YouTube Spotlight: Numberphile
One of the things that I like about YouTube is the many changes to watch things that are educational. I don’t take advantage of that as often as I should, but one of the shows that I watch fairly often is Numberphile. Numberphile is as the name implies is about numbers and math and it isn’t a softball show. This is one of the few things I have ever watched that I feel like I should understand but still goes over my head the first time and there are a few of the episodes I have watched a number of times and while I believe them I’m still not sure I really understand.
Don’t let that scare you away though. Not all of the episodes are that difficult and even those that are explained from a point that doesn’t require all that much skill in math and even if you’re not all that interested in math the people doing the videos are excited enough about what they talk about that it is still interesting. It’s also a great way to learn about different mathematical concepts.
The show is a bit difficult to explain beyond simply saying that it’s very smart people talking about things that they are excited about. But I also want to try to explain one of my favorite of their videos. That is an explanation of something that seems truly bazaar, largely because it is dealing with infinity.
The video is explaining the sum of the sequence of all natural numbers. That is to say that it answers the question, if you add 1 + 2 +3 +4 … etc forever. The problem, of course, is that you can’t actually add all of them because they go on forever. But they can find the sum of some infinite sequences. For example, if you have a sequence of -1 + 1 -1 forever. The other that they use in the example is 1 -2 +3 -4 forever.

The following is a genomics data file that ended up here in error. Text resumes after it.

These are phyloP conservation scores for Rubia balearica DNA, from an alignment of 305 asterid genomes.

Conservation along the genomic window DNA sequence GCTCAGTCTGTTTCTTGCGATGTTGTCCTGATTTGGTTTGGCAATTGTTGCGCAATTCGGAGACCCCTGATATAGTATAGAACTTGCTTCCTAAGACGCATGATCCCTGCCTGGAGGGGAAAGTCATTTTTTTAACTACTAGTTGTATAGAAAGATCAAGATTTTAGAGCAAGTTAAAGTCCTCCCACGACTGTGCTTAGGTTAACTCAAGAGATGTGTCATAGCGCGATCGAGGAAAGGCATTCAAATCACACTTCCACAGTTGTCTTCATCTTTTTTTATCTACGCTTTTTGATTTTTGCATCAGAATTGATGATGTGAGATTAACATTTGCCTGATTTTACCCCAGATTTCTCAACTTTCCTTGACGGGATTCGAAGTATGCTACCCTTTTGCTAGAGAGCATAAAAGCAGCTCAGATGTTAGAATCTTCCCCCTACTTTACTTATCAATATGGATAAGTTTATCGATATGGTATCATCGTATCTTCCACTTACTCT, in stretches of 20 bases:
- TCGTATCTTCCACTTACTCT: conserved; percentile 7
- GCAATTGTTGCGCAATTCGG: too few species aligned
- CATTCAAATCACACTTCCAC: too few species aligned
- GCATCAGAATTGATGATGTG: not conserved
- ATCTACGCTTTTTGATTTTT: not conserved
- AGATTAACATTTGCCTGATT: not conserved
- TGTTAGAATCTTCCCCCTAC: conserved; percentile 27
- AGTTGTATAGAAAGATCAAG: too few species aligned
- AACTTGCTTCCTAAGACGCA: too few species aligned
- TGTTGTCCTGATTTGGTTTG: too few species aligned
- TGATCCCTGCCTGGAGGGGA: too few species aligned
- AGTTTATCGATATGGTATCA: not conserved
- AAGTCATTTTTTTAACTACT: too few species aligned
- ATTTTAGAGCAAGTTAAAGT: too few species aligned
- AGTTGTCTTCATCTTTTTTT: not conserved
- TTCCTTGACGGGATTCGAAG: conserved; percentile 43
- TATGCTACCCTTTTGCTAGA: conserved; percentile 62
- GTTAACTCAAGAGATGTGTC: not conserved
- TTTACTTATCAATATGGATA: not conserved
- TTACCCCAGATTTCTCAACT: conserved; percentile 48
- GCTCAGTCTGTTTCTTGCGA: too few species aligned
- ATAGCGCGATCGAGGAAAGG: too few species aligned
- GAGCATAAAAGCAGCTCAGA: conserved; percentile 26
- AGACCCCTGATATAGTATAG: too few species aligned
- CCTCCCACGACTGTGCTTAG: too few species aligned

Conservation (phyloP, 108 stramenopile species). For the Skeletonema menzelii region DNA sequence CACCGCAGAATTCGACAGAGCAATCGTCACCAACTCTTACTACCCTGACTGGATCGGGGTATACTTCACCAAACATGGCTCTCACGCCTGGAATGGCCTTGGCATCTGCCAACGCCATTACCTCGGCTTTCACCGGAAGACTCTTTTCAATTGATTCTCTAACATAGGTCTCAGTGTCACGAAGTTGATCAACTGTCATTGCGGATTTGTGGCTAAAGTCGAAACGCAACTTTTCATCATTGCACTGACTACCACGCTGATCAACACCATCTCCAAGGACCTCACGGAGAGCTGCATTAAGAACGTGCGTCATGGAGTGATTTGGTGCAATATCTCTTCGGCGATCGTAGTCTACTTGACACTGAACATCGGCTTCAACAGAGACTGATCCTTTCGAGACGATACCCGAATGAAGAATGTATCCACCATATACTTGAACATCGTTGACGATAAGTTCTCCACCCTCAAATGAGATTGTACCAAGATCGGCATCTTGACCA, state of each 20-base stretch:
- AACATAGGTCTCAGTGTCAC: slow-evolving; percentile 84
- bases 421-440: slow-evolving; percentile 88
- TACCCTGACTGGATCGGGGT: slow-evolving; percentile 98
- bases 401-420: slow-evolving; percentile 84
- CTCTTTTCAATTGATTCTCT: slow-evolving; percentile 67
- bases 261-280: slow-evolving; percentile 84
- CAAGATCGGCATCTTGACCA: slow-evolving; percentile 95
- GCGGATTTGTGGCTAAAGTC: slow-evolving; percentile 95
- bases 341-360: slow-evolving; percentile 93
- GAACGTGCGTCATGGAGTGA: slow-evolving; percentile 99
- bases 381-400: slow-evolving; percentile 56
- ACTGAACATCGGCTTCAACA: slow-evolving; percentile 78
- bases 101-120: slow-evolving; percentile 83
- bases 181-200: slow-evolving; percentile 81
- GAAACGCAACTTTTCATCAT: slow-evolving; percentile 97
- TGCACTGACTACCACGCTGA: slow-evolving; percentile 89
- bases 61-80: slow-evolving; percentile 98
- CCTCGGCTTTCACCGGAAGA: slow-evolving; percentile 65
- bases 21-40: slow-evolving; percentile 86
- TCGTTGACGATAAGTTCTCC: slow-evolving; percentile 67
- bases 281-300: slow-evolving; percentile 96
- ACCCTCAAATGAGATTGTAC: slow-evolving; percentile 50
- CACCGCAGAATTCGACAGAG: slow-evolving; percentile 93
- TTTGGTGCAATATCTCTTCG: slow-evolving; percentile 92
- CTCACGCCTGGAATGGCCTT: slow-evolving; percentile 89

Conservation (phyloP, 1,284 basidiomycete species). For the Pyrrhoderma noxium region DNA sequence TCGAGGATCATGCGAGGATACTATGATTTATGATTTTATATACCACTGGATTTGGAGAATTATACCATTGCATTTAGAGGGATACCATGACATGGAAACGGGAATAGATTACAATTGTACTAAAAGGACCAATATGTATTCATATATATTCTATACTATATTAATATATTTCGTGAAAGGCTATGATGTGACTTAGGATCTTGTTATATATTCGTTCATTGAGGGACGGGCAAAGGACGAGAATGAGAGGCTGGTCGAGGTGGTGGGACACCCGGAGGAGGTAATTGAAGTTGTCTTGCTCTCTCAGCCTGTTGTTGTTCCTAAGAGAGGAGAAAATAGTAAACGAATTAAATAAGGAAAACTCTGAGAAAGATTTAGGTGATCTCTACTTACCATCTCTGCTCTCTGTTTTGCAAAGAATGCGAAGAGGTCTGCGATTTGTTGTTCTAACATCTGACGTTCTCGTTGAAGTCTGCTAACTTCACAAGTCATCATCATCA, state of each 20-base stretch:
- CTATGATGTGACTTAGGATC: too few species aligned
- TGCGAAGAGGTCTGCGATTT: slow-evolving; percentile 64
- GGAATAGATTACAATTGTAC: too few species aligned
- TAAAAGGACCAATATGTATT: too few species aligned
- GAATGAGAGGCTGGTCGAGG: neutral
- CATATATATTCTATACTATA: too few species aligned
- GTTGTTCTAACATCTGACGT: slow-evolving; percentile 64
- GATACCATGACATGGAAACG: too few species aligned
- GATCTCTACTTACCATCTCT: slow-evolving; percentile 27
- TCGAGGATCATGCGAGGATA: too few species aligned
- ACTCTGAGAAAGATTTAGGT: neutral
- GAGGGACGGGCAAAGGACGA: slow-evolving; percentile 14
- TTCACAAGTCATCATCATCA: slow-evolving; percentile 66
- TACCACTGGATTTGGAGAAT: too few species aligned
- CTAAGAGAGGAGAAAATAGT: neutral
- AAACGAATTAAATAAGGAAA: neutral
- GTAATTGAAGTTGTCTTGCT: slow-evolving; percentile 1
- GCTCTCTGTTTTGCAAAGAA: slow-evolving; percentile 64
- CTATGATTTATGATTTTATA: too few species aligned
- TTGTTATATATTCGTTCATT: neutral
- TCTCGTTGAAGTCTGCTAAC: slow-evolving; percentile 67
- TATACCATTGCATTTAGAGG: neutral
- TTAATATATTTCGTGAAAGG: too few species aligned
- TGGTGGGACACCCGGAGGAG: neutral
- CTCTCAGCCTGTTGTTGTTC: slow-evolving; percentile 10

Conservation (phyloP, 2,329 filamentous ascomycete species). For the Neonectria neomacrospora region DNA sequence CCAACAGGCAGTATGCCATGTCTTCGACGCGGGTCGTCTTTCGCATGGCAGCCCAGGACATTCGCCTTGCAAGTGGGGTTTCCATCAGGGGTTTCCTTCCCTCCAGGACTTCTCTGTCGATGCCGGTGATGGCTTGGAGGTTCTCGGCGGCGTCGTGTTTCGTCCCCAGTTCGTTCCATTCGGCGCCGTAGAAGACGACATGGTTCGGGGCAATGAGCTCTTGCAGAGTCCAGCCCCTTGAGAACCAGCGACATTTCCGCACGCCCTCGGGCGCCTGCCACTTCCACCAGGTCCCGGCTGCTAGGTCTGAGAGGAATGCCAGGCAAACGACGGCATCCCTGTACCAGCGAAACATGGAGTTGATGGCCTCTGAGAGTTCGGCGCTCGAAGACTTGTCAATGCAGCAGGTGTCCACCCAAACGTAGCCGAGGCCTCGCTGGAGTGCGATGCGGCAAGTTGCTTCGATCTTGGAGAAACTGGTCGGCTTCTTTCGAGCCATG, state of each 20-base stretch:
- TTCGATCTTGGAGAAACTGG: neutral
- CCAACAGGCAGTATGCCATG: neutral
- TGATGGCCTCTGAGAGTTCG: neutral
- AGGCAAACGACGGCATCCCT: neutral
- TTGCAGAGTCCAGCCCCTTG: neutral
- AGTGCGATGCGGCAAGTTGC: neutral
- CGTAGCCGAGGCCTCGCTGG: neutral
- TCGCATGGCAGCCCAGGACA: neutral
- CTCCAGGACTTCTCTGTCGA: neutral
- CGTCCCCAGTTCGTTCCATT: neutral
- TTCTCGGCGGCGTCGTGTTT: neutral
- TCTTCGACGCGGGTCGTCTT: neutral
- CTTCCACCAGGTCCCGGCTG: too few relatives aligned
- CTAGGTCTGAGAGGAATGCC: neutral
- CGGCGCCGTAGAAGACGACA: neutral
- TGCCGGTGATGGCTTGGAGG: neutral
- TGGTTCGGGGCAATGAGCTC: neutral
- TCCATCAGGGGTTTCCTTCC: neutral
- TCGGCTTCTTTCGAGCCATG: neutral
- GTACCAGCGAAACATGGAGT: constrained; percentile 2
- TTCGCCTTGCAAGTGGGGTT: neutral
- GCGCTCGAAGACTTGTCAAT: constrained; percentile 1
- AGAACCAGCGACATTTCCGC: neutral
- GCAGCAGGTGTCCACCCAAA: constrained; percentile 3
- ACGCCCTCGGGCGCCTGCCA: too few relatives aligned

They can get the answer for the first which is 1/2 and they explain why well. Next they find the 1 -2 +3 ect. by using some very interesting math, they can find a way to change those numbers to the -1, +1 sequence. They explain it far better in the video below, but the point is that you can find the sequence of natural number is - 1/12. And if nothing else if you tell one of your friends that is true you’re going to win the argument when they say you’re insane.
There are a ton of other great videos of the Numberphile channel, including the ho to win at let’s make a deal, the problem in good will hunting and many others. But don’t take my word for it, check out their channel here or watch someone smarter than me explain the sum of the sequence of whole numbers below.